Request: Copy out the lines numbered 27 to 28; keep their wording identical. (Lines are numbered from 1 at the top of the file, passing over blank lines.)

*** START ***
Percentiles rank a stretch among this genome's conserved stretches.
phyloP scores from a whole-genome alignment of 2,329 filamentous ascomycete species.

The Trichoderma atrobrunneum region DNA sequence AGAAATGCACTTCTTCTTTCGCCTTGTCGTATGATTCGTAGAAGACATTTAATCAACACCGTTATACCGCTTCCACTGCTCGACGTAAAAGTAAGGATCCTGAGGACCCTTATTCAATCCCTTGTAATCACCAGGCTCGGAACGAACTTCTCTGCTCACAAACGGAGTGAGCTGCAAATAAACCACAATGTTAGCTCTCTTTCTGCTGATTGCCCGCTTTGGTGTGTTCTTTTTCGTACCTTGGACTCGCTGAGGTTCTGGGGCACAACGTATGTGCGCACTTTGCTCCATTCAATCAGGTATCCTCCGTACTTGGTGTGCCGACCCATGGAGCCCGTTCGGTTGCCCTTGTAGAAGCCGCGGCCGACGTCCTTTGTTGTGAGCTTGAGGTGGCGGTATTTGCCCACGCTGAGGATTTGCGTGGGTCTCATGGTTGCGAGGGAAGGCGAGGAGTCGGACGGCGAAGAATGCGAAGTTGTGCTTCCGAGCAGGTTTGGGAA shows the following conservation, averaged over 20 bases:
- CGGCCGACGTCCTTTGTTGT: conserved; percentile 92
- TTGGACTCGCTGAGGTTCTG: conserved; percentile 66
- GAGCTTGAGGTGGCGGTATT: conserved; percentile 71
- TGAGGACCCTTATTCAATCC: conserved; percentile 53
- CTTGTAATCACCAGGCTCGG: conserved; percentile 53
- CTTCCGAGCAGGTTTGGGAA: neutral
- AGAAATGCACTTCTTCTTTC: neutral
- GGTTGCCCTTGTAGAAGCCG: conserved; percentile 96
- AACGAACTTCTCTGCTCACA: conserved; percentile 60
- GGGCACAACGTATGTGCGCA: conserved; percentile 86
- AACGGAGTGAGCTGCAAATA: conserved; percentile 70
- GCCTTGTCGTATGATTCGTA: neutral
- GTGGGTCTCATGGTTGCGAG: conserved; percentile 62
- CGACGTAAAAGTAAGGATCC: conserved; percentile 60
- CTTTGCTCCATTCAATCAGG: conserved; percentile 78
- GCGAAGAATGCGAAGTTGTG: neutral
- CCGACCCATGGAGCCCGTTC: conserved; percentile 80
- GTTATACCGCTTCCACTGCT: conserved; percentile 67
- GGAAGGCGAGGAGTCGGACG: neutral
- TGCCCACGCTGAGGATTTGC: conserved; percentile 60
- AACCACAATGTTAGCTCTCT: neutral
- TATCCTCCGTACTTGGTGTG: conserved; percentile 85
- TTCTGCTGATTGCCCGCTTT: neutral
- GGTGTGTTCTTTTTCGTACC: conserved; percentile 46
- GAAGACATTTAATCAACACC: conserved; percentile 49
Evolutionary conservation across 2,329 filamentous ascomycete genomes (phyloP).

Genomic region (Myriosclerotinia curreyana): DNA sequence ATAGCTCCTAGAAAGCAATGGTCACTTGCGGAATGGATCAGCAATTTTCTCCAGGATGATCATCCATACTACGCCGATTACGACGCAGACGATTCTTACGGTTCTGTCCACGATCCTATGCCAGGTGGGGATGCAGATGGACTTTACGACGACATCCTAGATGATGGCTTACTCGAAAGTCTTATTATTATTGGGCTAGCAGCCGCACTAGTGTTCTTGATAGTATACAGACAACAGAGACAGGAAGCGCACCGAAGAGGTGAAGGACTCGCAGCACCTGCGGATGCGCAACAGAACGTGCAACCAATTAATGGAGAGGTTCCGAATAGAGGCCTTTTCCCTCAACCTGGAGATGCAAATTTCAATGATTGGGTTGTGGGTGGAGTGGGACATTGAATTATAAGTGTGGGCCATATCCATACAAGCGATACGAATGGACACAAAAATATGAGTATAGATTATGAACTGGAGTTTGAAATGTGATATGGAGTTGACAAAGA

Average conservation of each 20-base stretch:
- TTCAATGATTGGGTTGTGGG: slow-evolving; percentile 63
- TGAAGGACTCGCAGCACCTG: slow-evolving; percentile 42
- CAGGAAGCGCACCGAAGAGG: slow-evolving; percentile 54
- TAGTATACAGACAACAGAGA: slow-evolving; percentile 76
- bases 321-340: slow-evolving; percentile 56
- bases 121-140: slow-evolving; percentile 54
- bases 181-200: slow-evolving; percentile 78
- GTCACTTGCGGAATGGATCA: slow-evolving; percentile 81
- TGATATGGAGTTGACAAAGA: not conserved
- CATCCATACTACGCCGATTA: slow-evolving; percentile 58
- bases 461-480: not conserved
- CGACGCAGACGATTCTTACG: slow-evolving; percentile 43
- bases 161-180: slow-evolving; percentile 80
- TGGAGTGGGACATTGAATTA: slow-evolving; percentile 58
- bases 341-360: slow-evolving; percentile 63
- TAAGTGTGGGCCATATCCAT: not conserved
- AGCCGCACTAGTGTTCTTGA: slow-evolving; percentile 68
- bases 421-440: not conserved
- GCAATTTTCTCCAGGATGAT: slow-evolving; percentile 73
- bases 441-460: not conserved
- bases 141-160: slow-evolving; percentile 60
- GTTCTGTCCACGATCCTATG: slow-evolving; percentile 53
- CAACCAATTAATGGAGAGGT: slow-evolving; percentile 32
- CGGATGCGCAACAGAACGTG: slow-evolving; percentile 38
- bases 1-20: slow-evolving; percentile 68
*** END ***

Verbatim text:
- GGTGTGTTCTTTTTCGTACC: conserved; percentile 46
- GAAGACATTTAATCAACACC: conserved; percentile 49